This having been said, although TL may not be a strong predictor of mortality in older people, it could still be a valuable marker of health span, in age-related disease. What is more, eating a plant-based diet, definitely benefits your telomere length.
Although our brains only make up 2% of our body weight, it receives 50% of the oxygen we breathe. As we grow up and older, especially older, such an abundance of oxygen leaves us vulnerable to the damaging effects of reactive oxygen species (ROS), over time. ROS are derived from the incomplete reduction of molecular oxygen—such as we find in all living cells in our bodies—during the process of cellular respiration. Most of the oxygen is converted to water, but a small percentage form superoxides. The latter (ROS) are very reactive and, when in abundance, can cause cell damage and may influence lifespan.
The Sirtuins (silent information regulators—SIRT 1-7), are enzymes that keep our DNA wrapped up, and can modulate ROS levels, which enhances lifespan. This activity by sirtuins is enhanced, especially during dietary regimens known as caloric restriction (periodic fasting—don’t confuse it with anorexia.) The loss of surtuin activity has been shown to lead to the progression of neurodegenerative disease, such as Alzheimer’s.
The pharmaceutical industry is aiming to develop drugs that can increase sirtuin activity. You can reduce suppression of these enzymes by limiting your dietary intake of AGEs (advanced glycation end products.) AGEs are found when fat and protein-rich food (meats), are exposed to high temperatures. Your method of food preparation matters—steaming and stewing is better that frying and grilling.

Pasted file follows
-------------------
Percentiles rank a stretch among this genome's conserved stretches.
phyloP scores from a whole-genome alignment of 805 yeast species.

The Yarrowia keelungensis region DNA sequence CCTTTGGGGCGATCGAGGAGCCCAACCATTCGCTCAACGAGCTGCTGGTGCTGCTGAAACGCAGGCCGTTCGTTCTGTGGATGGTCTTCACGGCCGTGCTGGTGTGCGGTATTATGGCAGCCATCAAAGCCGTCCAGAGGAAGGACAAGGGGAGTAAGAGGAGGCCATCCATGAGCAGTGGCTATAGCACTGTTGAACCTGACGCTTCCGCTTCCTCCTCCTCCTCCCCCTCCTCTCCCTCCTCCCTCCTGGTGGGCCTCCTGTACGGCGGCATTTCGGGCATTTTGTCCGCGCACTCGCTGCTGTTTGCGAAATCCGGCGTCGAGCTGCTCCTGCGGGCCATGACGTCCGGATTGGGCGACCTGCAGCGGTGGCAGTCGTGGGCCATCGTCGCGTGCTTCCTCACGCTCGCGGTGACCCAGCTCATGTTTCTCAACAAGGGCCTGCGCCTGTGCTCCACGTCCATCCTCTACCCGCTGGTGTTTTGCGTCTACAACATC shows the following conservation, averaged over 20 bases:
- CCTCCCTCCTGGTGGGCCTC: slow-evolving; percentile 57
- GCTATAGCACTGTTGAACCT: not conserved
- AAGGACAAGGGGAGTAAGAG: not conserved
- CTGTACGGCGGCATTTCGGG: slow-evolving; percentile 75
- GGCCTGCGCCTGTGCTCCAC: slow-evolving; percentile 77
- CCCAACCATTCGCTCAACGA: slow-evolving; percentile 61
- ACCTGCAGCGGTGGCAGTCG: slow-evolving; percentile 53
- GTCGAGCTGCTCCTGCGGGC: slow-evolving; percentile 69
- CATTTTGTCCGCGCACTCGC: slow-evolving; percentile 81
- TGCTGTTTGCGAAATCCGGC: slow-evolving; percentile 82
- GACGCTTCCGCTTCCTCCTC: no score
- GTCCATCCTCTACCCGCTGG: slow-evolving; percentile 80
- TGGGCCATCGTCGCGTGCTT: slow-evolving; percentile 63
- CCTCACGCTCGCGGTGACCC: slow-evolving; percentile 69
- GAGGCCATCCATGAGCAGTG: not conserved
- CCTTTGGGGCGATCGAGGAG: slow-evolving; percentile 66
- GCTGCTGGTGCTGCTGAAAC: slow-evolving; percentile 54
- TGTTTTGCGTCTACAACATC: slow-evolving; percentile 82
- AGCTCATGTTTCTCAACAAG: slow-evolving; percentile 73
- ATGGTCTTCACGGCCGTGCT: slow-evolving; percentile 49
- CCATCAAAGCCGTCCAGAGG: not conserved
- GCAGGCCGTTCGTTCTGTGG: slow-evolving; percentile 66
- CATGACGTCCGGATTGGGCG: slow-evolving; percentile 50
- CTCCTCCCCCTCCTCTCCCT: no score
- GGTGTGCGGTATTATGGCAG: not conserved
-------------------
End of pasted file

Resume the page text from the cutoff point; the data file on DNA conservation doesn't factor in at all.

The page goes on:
There is no cure or reversal of Dementia and Alzheimer’s Disease available. But it is, to a large extent, preventable. This is crucial to understand: we can prevent Alzheimer’s and its devastation!
Yes, we can do something about it. Especially how our brain and heart ages. And, science has shown over and over, what is good for our hearts, is also good for our brains. Improve your heart health and you also improve your brain health. When you reduce your chances of a heart attack through what you eat (yes, that simple and that difficult) and how you live every day (still the wonderful staying fit mantra), you also reduce your chances for hypertension, getting a stroke, developing diabetes and developing Alzheimer’s (dementia.)